FARM BID TO SAVE EAGLES
THE Cattle Hill Wind Farm taking shape in the Central Highlands will introduce innovative technology to help reduce the number of wedgetailed eagle deaths attributed to Tasmanian infrastructure.
Cattle Hill Wind Farm proponent Goldwind Australia yesterday announced it will install an aerial monitoring and detection technology system at the $300 million project site in a bid to mitigate the impact on the endangered wedge-tailed eagle population.
The tower-mounted technology by IdentiFlight is designed to detect and photograph flying objects, and use algorithms to identify them as eagles.
If an eagle’s speed and flight path indicates a risk of collision with a turbine, the turbine will be shut down.
Goldwind managing director John Titchen said the inno- vative technology, which would see 16 units deployed across the site’s 48 turbines, was a first of its kind in Australia.
Birdlife Tasmania’s Dr Eric Woehler said any proposal to protect the life of an endangered species was welcomed but the technology’s only measure of success would be if no eagles were killed.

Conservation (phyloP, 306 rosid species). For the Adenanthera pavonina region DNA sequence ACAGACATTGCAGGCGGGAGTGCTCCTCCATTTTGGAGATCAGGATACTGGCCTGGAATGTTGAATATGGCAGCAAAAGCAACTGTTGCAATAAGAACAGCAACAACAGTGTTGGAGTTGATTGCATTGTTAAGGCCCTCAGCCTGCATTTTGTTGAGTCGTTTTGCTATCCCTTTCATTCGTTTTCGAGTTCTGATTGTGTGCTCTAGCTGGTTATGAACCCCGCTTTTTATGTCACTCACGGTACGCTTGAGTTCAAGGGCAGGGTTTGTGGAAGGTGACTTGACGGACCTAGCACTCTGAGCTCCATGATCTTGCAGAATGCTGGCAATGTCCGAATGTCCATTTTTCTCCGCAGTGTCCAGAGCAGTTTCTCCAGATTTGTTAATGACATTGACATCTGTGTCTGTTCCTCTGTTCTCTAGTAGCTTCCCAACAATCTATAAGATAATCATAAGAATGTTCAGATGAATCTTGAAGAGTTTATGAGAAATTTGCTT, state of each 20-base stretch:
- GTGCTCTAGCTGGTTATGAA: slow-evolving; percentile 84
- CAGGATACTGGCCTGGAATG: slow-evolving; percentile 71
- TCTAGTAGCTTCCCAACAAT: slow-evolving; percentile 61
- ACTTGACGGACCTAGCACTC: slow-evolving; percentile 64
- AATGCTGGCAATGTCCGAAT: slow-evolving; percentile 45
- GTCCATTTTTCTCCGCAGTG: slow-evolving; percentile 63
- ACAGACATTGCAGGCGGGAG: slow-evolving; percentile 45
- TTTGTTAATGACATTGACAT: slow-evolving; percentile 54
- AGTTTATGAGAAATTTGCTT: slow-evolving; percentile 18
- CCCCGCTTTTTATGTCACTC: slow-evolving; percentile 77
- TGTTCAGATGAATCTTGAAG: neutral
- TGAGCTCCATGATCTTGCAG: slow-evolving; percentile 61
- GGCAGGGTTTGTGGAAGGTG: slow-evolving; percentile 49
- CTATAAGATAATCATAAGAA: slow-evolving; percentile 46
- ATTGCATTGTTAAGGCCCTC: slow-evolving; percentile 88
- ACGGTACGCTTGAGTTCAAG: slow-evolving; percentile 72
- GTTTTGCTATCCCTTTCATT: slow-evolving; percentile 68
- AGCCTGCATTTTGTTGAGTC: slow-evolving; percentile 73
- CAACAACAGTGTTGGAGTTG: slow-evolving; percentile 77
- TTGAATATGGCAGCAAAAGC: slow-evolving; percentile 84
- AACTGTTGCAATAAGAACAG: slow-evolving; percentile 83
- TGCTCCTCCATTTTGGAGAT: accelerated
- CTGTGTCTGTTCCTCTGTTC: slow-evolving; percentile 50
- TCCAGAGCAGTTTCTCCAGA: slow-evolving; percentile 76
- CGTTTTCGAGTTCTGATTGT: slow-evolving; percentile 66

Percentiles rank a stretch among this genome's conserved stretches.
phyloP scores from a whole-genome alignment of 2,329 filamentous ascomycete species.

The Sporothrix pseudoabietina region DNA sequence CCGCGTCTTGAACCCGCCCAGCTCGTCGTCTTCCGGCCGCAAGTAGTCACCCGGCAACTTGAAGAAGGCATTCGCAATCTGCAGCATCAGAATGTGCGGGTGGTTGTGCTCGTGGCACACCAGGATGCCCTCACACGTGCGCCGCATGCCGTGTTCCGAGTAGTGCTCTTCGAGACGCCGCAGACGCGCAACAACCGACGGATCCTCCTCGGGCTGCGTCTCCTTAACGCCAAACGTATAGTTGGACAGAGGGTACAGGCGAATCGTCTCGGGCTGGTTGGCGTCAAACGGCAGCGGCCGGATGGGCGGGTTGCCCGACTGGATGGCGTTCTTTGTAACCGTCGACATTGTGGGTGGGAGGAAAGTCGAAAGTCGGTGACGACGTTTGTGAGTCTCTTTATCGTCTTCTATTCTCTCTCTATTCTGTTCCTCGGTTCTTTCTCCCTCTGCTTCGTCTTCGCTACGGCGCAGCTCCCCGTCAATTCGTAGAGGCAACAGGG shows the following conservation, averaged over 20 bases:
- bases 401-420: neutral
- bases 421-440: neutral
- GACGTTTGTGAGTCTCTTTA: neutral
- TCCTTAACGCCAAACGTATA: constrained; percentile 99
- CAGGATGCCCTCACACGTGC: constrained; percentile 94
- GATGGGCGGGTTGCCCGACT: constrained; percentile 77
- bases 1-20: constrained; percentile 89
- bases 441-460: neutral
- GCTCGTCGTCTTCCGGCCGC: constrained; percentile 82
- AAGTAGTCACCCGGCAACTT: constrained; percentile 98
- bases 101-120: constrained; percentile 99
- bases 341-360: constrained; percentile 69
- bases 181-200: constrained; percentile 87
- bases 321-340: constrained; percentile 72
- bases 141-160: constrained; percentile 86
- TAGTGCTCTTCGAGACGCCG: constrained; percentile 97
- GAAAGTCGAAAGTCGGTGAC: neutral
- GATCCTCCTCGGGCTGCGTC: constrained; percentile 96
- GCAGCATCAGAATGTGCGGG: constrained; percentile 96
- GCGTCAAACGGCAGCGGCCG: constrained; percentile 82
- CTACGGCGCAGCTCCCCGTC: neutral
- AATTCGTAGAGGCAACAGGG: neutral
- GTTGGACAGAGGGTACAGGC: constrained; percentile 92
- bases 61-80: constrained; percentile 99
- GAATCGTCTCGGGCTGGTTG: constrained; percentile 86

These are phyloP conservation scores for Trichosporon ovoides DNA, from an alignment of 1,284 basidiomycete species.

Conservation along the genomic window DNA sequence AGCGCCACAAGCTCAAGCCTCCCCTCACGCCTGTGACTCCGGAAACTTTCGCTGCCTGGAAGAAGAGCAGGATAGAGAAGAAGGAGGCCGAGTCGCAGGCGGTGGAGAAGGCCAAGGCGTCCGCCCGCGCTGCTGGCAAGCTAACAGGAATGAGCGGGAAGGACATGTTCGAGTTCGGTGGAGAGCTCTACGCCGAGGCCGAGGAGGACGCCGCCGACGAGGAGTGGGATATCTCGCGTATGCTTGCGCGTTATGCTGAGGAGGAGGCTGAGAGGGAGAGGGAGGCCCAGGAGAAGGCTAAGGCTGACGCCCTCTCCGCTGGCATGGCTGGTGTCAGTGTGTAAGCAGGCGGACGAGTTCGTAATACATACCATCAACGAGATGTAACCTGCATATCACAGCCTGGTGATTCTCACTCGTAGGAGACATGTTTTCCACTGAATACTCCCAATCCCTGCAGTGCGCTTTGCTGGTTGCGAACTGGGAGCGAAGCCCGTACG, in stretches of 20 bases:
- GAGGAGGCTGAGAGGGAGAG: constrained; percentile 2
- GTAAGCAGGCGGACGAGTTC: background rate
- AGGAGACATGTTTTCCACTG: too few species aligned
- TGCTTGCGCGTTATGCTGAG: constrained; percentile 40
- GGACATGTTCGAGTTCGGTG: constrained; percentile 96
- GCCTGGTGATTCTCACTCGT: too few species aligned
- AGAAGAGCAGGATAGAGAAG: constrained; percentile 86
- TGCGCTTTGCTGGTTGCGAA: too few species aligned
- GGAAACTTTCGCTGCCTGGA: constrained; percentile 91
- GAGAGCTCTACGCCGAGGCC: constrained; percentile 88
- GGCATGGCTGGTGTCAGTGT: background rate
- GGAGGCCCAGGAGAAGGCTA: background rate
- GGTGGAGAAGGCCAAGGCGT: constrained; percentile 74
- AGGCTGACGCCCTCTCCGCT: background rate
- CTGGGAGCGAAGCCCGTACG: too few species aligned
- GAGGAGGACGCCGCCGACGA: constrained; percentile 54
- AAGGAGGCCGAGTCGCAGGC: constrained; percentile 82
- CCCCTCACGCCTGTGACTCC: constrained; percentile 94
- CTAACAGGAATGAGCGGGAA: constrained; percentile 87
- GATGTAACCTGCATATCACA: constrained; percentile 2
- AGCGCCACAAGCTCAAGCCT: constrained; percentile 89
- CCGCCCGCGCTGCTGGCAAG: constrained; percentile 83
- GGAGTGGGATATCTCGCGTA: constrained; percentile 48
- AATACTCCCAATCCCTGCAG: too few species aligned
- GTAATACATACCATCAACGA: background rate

“Anything that can reduce the risk of collision has to be welcomed because we’re seeing increasing incidents of wind turbines in Tasmania killing birds and we don’t want the generation of clean, green energy come at the cost of wiping out an endangered species,” he said.
“The benchmark of success with this project is the absence of eagles killed over the lifetime of the wind farm. Let’s look at it in year’s time to see if there’s been no eagles killed.”
The Tasmanian wedgetailed eagle population is declining and is made up of fewer than 1000 adult birds.
Mr Woehler’s concerns come after TasNetworks released an annual report in August revealing 29 wedge-tailed eagles were found dead after colliding with electrical network infrastructure — more than double the wedge-tailed eagle deaths recorded last year.